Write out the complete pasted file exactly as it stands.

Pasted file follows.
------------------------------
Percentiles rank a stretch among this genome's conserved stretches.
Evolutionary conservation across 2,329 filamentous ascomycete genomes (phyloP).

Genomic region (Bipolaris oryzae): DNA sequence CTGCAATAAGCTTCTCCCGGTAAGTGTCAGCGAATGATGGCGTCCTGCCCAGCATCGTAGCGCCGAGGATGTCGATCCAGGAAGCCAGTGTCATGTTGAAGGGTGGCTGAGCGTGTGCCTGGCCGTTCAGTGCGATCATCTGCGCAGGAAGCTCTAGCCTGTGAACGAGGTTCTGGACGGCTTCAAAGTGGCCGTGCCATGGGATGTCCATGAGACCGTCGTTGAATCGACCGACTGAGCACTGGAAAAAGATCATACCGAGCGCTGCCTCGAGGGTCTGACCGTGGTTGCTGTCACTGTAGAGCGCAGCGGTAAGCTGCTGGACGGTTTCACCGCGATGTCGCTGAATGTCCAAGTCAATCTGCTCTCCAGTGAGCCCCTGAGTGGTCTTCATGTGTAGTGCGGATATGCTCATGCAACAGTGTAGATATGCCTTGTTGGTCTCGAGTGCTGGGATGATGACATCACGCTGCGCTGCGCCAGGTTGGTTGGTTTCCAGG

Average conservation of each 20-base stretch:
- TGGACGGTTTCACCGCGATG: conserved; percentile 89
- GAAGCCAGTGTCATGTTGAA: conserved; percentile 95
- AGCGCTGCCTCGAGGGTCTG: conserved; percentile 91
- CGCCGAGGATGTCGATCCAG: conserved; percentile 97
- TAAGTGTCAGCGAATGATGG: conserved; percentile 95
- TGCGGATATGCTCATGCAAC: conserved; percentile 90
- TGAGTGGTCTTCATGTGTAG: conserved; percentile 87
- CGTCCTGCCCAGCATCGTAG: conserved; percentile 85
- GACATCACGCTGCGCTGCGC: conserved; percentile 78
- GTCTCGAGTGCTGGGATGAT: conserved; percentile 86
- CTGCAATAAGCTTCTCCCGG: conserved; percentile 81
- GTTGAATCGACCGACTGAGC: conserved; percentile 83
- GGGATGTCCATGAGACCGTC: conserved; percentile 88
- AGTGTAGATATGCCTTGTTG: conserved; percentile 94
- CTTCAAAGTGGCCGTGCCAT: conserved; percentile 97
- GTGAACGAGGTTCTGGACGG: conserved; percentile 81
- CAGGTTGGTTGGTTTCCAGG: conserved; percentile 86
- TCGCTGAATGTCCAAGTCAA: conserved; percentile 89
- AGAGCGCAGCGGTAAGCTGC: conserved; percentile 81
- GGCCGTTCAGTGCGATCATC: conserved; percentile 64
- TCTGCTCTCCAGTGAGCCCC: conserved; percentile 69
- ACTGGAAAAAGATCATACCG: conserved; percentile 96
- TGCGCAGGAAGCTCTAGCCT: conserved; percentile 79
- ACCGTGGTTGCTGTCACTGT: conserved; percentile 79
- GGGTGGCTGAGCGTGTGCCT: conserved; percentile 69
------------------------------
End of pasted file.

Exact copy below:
Percentiles rank a stretch among this genome's conserved stretches.
Evolutionary conservation across 2,329 filamentous ascomycete genomes (phyloP).

Genomic region (Bipolaris oryzae): DNA sequence CTGCAATAAGCTTCTCCCGGTAAGTGTCAGCGAATGATGGCGTCCTGCCCAGCATCGTAGCGCCGAGGATGTCGATCCAGGAAGCCAGTGTCATGTTGAAGGGTGGCTGAGCGTGTGCCTGGCCGTTCAGTGCGATCATCTGCGCAGGAAGCTCTAGCCTGTGAACGAGGTTCTGGACGGCTTCAAAGTGGCCGTGCCATGGGATGTCCATGAGACCGTCGTTGAATCGACCGACTGAGCACTGGAAAAAGATCATACCGAGCGCTGCCTCGAGGGTCTGACCGTGGTTGCTGTCACTGTAGAGCGCAGCGGTAAGCTGCTGGACGGTTTCACCGCGATGTCGCTGAATGTCCAAGTCAATCTGCTCTCCAGTGAGCCCCTGAGTGGTCTTCATGTGTAGTGCGGATATGCTCATGCAACAGTGTAGATATGCCTTGTTGGTCTCGAGTGCTGGGATGATGACATCACGCTGCGCTGCGCCAGGTTGGTTGGTTTCCAGG

Average conservation of each 20-base stretch:
- TGGACGGTTTCACCGCGATG: conserved; percentile 89
- GAAGCCAGTGTCATGTTGAA: conserved; percentile 95
- AGCGCTGCCTCGAGGGTCTG: conserved; percentile 91
- CGCCGAGGATGTCGATCCAG: conserved; percentile 97
- TAAGTGTCAGCGAATGATGG: conserved; percentile 95
- TGCGGATATGCTCATGCAAC: conserved; percentile 90
- TGAGTGGTCTTCATGTGTAG: conserved; percentile 87
- CGTCCTGCCCAGCATCGTAG: conserved; percentile 85
- GACATCACGCTGCGCTGCGC: conserved; percentile 78
- GTCTCGAGTGCTGGGATGAT: conserved; percentile 86
- CTGCAATAAGCTTCTCCCGG: conserved; percentile 81
- GTTGAATCGACCGACTGAGC: conserved; percentile 83
- GGGATGTCCATGAGACCGTC: conserved; percentile 88
- AGTGTAGATATGCCTTGTTG: conserved; percentile 94
- CTTCAAAGTGGCCGTGCCAT: conserved; percentile 97
- GTGAACGAGGTTCTGGACGG: conserved; percentile 81
- CAGGTTGGTTGGTTTCCAGG: conserved; percentile 86
- TCGCTGAATGTCCAAGTCAA: conserved; percentile 89
- AGAGCGCAGCGGTAAGCTGC: conserved; percentile 81
- GGCCGTTCAGTGCGATCATC: conserved; percentile 64
- TCTGCTCTCCAGTGAGCCCC: conserved; percentile 69
- ACTGGAAAAAGATCATACCG: conserved; percentile 96
- TGCGCAGGAAGCTCTAGCCT: conserved; percentile 79
- ACCGTGGTTGCTGTCACTGT: conserved; percentile 79
- GGGTGGCTGAGCGTGTGCCT: conserved; percentile 69